Transcendentalism has its roots in Romanticism and its head in the clouds. Its heyday was from roughly 1835 to 1845, but its influence permeated the 19th Century. We can see its Romantic roots in the following tenets:
* People are basically Good.
* Nature is Good and the source of all Goodness.
* People can be perfect, and have unlimited potential.
* Individual experience is the only experience that matters.
It differed from Romanticism in that it taught that men and women were equal, and that the mind controlled the world, not the other way around.
The Transcendentalists' view of religion gave rise to Unitarianism as we know it. It differed significantly from earlier views, and was a complete rejection of Puritanical Calvinism. In short, it taught:
* God can be known, through nature and individual experience.
* God is in everyone, and everyone is in God.
* Everyone is part of a universal "over-soul" that unites all of humanity in Goodness.
* All religions hold some truth, and no one religion is right or wrong. Religion, however, is not necessary for a relationship with God.
* The Bible is unnecessary, because it is too narrow.
* Jesus is unnecessary, because people are Good and don't need a savior.
* Miracles don't happen, and never have.
* Human religious traditions are unnecessary and harmful.
Transcendentalists had a very Platonic idea of the world -- they believed that Truth existed outside our physical sphere, and could be found out there, along with idealized versions of things that our reality merely copies. Perfection could be dragged, presumably kicking and screaming, because that's always how things are dragged in literature, into reality by study, solitary contemplation of nature, and the exercise of optimism.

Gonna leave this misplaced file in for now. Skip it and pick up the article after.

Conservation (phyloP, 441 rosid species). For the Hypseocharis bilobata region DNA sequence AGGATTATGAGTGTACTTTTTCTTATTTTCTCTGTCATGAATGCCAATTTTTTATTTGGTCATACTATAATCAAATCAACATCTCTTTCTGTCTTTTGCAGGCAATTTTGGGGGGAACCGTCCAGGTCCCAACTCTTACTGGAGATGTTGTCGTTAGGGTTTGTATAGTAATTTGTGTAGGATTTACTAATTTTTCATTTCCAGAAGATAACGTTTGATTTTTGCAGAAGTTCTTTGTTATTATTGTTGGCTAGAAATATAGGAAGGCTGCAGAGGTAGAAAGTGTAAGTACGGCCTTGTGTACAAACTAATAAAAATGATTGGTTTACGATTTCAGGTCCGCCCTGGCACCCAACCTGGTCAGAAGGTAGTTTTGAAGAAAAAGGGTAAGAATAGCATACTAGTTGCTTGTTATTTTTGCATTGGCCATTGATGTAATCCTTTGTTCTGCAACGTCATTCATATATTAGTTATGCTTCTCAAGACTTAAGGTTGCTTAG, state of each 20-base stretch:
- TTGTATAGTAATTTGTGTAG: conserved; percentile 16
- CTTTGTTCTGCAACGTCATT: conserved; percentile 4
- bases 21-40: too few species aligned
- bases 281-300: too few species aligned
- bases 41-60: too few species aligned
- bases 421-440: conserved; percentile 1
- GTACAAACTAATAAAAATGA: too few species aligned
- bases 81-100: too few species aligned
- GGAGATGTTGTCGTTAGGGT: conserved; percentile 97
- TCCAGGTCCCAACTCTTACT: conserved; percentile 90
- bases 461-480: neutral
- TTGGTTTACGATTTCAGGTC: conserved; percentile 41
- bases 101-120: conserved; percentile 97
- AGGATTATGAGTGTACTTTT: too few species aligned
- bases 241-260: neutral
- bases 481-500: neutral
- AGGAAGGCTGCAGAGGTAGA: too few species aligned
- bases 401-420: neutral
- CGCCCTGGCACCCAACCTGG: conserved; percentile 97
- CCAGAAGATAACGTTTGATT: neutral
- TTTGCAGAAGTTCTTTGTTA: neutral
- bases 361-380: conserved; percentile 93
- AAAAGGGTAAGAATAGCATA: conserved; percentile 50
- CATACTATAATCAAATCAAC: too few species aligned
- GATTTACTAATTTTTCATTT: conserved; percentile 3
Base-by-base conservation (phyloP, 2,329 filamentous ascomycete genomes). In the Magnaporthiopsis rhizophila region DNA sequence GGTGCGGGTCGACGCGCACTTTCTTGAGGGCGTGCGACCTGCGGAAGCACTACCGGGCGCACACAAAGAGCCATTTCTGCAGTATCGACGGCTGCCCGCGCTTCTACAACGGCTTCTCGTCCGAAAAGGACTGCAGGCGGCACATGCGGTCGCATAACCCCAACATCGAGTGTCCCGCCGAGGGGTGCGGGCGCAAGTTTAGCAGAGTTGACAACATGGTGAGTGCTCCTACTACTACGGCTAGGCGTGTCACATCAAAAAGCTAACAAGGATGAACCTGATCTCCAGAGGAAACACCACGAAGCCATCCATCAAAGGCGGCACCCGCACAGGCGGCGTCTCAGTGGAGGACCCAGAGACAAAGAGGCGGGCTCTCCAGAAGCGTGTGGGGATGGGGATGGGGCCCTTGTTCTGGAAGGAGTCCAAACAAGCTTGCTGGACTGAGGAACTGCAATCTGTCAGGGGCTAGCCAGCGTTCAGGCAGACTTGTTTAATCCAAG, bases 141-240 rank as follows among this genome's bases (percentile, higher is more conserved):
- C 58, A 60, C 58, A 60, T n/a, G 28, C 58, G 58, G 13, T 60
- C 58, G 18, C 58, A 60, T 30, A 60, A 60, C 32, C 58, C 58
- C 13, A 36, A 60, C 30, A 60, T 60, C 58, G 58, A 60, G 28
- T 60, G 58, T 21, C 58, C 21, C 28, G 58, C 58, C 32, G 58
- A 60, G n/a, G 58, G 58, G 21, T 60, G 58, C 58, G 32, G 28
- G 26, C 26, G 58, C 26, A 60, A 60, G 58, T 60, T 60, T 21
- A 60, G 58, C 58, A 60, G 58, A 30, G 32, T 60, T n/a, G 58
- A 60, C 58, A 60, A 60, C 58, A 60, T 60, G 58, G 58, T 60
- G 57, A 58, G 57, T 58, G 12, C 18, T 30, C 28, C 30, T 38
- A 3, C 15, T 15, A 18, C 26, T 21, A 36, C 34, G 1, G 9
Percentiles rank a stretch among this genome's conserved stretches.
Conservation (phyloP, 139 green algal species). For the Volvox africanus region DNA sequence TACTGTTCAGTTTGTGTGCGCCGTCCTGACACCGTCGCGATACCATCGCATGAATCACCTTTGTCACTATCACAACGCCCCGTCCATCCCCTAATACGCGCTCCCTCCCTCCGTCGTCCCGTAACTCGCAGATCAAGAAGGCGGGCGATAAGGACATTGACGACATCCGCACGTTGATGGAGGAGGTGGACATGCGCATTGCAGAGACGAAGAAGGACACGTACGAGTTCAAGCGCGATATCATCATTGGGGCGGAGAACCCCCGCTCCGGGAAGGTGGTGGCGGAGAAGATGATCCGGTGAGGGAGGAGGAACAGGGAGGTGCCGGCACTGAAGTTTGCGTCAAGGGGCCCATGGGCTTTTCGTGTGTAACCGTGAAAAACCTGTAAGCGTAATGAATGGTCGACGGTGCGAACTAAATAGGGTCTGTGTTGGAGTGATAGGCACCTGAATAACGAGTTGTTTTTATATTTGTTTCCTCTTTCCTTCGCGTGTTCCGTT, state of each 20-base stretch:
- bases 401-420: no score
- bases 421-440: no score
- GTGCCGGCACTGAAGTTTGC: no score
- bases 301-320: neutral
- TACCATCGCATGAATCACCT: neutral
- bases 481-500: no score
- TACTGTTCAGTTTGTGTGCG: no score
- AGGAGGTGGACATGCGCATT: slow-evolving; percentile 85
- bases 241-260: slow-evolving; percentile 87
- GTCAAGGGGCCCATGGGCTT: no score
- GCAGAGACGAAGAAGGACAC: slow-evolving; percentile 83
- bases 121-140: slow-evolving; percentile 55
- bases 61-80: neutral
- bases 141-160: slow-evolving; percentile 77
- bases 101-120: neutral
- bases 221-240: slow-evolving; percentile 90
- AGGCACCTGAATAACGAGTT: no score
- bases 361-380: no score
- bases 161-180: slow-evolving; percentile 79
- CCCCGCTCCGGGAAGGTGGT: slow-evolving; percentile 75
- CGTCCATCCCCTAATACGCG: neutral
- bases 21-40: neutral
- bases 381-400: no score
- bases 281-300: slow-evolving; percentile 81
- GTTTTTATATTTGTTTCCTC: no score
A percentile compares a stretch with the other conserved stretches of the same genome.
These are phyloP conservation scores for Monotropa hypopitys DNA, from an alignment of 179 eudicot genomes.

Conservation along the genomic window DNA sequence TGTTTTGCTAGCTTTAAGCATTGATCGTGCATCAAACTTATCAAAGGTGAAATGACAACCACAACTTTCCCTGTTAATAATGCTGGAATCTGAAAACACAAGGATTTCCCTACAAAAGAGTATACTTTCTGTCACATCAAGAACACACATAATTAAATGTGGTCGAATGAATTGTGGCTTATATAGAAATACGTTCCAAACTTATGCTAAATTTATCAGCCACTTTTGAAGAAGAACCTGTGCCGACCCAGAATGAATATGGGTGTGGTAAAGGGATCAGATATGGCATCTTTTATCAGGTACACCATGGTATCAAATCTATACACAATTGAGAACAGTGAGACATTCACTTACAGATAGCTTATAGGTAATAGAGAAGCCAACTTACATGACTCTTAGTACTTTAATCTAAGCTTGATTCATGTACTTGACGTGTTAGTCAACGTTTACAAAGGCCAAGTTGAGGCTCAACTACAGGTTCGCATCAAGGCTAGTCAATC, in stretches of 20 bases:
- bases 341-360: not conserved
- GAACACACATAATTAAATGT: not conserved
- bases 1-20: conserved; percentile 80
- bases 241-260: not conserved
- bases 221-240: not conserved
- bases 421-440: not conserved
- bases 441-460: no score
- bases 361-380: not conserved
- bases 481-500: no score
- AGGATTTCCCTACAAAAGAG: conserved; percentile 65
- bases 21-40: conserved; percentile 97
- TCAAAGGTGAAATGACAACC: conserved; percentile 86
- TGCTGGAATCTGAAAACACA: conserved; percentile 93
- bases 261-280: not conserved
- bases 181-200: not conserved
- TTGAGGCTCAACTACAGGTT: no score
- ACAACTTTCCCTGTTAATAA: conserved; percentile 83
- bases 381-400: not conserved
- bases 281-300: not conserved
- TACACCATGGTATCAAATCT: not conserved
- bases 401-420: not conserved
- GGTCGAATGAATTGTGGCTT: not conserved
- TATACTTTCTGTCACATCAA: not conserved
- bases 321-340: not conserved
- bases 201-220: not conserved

As a philosophy, Transcendentalism was positive and optimistic. It affirmed the worth of every person, and the dignity of humankind. As a practice, Transcendentalism, well, sucked. The 19th Century is replete with stories of communities founded to create (does this sound familiar at all?) perfect societies. The trouble was, people didn't behave in those "Good" ways that they were supposed to. It is a tribute to the firmness of the Transcendentalists' beliefs that they didn't turn cynical sooner, as one utopian community after another failed.
Ralph Waldo Emerson stands out as the primary articulator of Transcendental thought, but he had lots of company. Margaret Fuller was his co-editor of the Transcendentalist journal The Dial, and had a very interesting literary (and personal) career. Henry David Thoreau went into the woods to find himself, and his chronicle of that experience has inspired generations of solitary thinkers and environmentalists. Bronson Alcott embodied the belief that people were Good and could have perfect societies, and even though he failed to create any, he managed to hang onto that belief. He also fathered Louisa May Alcott, whose Little Women books continue to charm their readers.